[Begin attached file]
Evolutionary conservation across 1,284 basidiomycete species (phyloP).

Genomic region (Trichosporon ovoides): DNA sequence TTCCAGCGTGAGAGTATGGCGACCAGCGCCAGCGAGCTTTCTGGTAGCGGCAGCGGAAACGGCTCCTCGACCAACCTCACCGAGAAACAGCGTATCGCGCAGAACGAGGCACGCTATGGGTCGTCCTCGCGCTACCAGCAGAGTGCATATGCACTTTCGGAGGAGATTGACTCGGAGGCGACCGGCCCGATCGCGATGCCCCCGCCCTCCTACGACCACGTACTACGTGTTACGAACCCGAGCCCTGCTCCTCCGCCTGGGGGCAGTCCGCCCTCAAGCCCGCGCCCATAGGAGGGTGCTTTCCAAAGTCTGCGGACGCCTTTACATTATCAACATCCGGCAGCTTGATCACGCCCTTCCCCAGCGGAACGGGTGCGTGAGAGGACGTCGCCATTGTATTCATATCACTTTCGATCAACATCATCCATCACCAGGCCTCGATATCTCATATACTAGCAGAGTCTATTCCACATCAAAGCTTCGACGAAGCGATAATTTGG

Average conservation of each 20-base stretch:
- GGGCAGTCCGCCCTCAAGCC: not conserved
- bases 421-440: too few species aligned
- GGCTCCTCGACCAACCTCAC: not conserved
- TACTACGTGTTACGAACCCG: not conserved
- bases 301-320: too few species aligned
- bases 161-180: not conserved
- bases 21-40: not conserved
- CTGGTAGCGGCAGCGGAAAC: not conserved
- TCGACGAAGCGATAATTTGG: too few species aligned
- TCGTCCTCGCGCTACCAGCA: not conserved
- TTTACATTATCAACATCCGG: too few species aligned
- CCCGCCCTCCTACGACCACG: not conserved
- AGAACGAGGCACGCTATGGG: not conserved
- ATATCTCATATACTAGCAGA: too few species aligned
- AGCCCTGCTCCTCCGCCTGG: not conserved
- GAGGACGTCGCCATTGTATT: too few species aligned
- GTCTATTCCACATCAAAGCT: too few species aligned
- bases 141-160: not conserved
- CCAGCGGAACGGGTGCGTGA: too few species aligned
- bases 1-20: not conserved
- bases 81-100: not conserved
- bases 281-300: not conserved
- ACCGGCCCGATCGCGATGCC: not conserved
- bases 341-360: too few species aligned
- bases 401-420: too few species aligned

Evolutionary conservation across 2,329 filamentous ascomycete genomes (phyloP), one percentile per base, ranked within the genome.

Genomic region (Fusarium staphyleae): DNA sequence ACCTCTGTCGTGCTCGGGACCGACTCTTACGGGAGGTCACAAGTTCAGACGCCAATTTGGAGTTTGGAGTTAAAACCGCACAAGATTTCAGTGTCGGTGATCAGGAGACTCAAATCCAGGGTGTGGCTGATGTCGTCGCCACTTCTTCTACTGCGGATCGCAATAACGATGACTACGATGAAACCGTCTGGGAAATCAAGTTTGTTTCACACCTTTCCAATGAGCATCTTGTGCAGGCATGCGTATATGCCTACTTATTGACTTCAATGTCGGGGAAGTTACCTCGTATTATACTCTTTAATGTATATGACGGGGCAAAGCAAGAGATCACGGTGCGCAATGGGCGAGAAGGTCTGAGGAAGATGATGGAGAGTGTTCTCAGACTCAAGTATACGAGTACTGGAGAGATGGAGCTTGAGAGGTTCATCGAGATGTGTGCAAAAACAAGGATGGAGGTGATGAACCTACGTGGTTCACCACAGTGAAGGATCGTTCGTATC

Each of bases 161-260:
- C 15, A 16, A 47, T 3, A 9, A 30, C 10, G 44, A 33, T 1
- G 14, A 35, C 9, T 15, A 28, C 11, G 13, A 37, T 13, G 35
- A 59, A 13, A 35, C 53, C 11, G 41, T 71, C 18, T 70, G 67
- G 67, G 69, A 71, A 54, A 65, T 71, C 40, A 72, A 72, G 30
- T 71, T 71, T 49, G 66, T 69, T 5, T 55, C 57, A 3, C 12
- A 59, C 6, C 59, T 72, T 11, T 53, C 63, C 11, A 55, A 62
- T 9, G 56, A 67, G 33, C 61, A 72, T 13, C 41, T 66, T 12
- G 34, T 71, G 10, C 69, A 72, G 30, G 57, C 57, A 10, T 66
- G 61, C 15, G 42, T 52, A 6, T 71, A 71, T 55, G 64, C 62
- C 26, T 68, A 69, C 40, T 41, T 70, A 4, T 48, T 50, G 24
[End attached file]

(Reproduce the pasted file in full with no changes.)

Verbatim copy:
Evolutionary conservation across 1,284 basidiomycete species (phyloP).

Genomic region (Trichosporon ovoides): DNA sequence TTCCAGCGTGAGAGTATGGCGACCAGCGCCAGCGAGCTTTCTGGTAGCGGCAGCGGAAACGGCTCCTCGACCAACCTCACCGAGAAACAGCGTATCGCGCAGAACGAGGCACGCTATGGGTCGTCCTCGCGCTACCAGCAGAGTGCATATGCACTTTCGGAGGAGATTGACTCGGAGGCGACCGGCCCGATCGCGATGCCCCCGCCCTCCTACGACCACGTACTACGTGTTACGAACCCGAGCCCTGCTCCTCCGCCTGGGGGCAGTCCGCCCTCAAGCCCGCGCCCATAGGAGGGTGCTTTCCAAAGTCTGCGGACGCCTTTACATTATCAACATCCGGCAGCTTGATCACGCCCTTCCCCAGCGGAACGGGTGCGTGAGAGGACGTCGCCATTGTATTCATATCACTTTCGATCAACATCATCCATCACCAGGCCTCGATATCTCATATACTAGCAGAGTCTATTCCACATCAAAGCTTCGACGAAGCGATAATTTGG

Average conservation of each 20-base stretch:
- GGGCAGTCCGCCCTCAAGCC: not conserved
- bases 421-440: too few species aligned
- GGCTCCTCGACCAACCTCAC: not conserved
- TACTACGTGTTACGAACCCG: not conserved
- bases 301-320: too few species aligned
- bases 161-180: not conserved
- bases 21-40: not conserved
- CTGGTAGCGGCAGCGGAAAC: not conserved
- TCGACGAAGCGATAATTTGG: too few species aligned
- TCGTCCTCGCGCTACCAGCA: not conserved
- TTTACATTATCAACATCCGG: too few species aligned
- CCCGCCCTCCTACGACCACG: not conserved
- AGAACGAGGCACGCTATGGG: not conserved
- ATATCTCATATACTAGCAGA: too few species aligned
- AGCCCTGCTCCTCCGCCTGG: not conserved
- GAGGACGTCGCCATTGTATT: too few species aligned
- GTCTATTCCACATCAAAGCT: too few species aligned
- bases 141-160: not conserved
- CCAGCGGAACGGGTGCGTGA: too few species aligned
- bases 1-20: not conserved
- bases 81-100: not conserved
- bases 281-300: not conserved
- ACCGGCCCGATCGCGATGCC: not conserved
- bases 341-360: too few species aligned
- bases 401-420: too few species aligned

Evolutionary conservation across 2,329 filamentous ascomycete genomes (phyloP), one percentile per base, ranked within the genome.

Genomic region (Fusarium staphyleae): DNA sequence ACCTCTGTCGTGCTCGGGACCGACTCTTACGGGAGGTCACAAGTTCAGACGCCAATTTGGAGTTTGGAGTTAAAACCGCACAAGATTTCAGTGTCGGTGATCAGGAGACTCAAATCCAGGGTGTGGCTGATGTCGTCGCCACTTCTTCTACTGCGGATCGCAATAACGATGACTACGATGAAACCGTCTGGGAAATCAAGTTTGTTTCACACCTTTCCAATGAGCATCTTGTGCAGGCATGCGTATATGCCTACTTATTGACTTCAATGTCGGGGAAGTTACCTCGTATTATACTCTTTAATGTATATGACGGGGCAAAGCAAGAGATCACGGTGCGCAATGGGCGAGAAGGTCTGAGGAAGATGATGGAGAGTGTTCTCAGACTCAAGTATACGAGTACTGGAGAGATGGAGCTTGAGAGGTTCATCGAGATGTGTGCAAAAACAAGGATGGAGGTGATGAACCTACGTGGTTCACCACAGTGAAGGATCGTTCGTATC

Each of bases 161-260:
- C 15, A 16, A 47, T 3, A 9, A 30, C 10, G 44, A 33, T 1
- G 14, A 35, C 9, T 15, A 28, C 11, G 13, A 37, T 13, G 35
- A 59, A 13, A 35, C 53, C 11, G 41, T 71, C 18, T 70, G 67
- G 67, G 69, A 71, A 54, A 65, T 71, C 40, A 72, A 72, G 30
- T 71, T 71, T 49, G 66, T 69, T 5, T 55, C 57, A 3, C 12
- A 59, C 6, C 59, T 72, T 11, T 53, C 63, C 11, A 55, A 62
- T 9, G 56, A 67, G 33, C 61, A 72, T 13, C 41, T 66, T 12
- G 34, T 71, G 10, C 69, A 72, G 30, G 57, C 57, A 10, T 66
- G 61, C 15, G 42, T 52, A 6, T 71, A 71, T 55, G 64, C 62
- C 26, T 68, A 69, C 40, T 41, T 70, A 4, T 48, T 50, G 24